The Role Of The Unfolded Protein Response In Determining Lifespan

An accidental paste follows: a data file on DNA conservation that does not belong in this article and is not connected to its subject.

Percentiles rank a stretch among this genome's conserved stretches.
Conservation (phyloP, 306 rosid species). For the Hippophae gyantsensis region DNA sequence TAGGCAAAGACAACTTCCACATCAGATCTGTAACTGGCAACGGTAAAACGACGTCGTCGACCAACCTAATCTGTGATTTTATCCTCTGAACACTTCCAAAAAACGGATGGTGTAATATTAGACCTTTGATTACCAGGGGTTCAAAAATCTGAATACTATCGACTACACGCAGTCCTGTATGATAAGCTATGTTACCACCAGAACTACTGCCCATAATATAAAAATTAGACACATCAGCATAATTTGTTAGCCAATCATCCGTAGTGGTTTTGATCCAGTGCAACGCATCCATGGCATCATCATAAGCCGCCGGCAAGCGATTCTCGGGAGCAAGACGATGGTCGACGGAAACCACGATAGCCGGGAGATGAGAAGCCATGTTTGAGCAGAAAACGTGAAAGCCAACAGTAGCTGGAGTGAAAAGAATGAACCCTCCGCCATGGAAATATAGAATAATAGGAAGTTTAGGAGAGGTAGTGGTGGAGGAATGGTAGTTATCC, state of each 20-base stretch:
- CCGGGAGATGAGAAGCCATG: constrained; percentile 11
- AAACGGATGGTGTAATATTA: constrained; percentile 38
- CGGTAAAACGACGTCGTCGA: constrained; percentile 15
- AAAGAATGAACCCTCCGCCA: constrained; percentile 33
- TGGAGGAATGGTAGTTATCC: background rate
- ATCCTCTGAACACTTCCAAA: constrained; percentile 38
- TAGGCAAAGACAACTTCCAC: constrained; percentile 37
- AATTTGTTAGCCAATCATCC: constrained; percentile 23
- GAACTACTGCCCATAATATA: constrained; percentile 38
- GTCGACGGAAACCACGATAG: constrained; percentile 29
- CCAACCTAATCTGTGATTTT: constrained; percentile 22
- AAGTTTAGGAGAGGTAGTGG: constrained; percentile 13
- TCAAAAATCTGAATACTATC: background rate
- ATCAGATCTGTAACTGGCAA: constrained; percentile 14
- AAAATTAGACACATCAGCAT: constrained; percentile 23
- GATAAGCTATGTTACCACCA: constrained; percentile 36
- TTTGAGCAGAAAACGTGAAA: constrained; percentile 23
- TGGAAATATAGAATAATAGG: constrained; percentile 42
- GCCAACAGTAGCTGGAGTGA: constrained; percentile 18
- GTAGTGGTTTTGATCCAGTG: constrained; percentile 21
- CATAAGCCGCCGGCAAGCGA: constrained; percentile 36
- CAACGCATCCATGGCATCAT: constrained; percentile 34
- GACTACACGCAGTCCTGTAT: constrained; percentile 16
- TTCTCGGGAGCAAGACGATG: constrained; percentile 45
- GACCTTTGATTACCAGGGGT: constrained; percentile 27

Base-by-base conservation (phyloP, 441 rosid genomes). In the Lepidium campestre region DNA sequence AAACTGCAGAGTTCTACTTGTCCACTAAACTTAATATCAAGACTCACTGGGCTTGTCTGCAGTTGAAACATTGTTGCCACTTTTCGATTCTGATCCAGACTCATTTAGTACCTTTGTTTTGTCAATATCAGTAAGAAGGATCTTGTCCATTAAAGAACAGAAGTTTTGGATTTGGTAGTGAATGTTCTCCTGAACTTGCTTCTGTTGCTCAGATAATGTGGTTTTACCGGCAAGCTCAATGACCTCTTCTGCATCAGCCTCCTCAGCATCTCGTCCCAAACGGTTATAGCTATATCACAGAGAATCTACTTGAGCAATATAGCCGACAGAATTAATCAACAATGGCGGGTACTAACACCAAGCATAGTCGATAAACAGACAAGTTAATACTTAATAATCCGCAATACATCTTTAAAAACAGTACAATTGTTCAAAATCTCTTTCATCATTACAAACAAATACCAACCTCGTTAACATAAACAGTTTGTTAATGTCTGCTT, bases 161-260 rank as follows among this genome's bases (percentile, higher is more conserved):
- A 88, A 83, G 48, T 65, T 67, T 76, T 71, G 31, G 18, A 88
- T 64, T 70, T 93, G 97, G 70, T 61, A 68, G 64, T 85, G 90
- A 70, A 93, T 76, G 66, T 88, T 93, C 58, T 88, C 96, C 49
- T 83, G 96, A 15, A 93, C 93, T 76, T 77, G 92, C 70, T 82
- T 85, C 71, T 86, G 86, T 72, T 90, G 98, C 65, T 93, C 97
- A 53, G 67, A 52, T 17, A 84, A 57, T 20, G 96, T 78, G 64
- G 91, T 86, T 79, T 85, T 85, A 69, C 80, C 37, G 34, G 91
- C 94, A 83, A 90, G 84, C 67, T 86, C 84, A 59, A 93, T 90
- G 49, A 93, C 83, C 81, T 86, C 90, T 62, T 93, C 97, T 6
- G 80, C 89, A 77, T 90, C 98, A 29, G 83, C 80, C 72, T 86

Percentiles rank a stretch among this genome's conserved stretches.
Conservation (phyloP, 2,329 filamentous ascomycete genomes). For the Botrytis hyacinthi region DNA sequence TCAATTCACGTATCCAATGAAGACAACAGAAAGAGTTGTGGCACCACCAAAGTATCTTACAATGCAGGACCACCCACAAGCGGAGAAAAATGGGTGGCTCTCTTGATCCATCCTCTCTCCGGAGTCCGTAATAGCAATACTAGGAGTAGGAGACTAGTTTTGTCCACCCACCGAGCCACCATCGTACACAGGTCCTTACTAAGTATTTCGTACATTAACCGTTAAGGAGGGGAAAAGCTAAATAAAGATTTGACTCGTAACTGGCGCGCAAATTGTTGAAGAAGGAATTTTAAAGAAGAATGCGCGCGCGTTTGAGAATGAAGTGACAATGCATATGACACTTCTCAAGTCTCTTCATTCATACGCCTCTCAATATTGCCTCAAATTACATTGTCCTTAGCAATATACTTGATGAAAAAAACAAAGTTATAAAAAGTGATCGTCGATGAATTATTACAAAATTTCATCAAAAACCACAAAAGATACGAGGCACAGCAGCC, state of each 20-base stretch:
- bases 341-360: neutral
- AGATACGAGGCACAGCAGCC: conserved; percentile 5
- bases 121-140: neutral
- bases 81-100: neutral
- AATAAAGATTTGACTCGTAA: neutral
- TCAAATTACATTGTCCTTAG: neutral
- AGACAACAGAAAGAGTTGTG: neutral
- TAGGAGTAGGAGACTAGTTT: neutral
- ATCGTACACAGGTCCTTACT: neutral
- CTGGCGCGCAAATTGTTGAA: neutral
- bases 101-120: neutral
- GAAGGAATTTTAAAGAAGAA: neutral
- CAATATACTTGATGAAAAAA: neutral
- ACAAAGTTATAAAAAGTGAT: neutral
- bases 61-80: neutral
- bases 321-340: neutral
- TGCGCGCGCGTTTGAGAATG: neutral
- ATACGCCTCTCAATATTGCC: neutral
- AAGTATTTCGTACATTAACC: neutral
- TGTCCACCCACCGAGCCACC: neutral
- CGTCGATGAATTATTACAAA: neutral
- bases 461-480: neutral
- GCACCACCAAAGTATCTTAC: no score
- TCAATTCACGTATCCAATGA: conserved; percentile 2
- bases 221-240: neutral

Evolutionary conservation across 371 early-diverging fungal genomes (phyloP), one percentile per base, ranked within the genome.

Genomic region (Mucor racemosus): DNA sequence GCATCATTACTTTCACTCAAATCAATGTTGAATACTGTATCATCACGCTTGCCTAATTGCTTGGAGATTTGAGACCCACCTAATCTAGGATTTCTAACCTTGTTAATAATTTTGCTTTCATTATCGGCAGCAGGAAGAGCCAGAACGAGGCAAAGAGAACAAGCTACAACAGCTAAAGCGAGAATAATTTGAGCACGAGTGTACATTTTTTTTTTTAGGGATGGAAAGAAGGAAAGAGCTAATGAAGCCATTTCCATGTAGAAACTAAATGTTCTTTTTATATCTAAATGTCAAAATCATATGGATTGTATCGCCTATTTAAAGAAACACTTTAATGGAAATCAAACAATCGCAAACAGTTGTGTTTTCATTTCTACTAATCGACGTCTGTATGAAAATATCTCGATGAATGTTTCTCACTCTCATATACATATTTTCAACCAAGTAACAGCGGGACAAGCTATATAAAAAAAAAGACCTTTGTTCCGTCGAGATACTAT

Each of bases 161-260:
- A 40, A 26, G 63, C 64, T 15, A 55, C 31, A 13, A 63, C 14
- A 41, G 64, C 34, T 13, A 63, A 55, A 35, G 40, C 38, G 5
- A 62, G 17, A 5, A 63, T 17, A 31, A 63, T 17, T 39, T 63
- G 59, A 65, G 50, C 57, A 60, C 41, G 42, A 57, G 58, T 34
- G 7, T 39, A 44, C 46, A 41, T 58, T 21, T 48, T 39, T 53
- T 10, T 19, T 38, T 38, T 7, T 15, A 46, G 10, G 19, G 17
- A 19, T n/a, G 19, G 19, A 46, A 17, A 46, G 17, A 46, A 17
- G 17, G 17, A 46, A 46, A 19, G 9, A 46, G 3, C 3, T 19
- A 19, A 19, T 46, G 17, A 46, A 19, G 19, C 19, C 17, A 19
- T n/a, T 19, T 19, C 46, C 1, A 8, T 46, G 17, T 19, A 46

Activation of cellular stress responses can extend longevity in model organisms. One of these stress responses, the endoplasmic reticulum unfolded protein response (UPR), can increase lifespan when activated specifically within the nervous system of C. elegans, through an inter-tissue signaling pathway that communicates UPR activation between neurons and other tissues of the organism. In order to determine whether UPR activation can improve cellular protein folding conditions, either cell-autonomously or cell non-autonomously, we have combined tissue-specific UPR activation with tissue-specific expression of disease-associated misfolded proteins. Our findings suggest that activation of the UPR can reduce the toxicity of misfolded proteins, with differing effects depending upon the type and subcellular localization of the proteotoxic species. In addition, we have examined the metabolic changes that occur downstream of inter-tissue UPR signaling, and, surprisingly, have identified changes in lipid metabolism that may underlie some of the effects of cell non-autonomous UPR activation on both proteostasis and lifespan. These results indicate that UPR signaling affects longevity through changes in metabolism and proteostasis, and suggest that this pathway may represent a promising therapeutic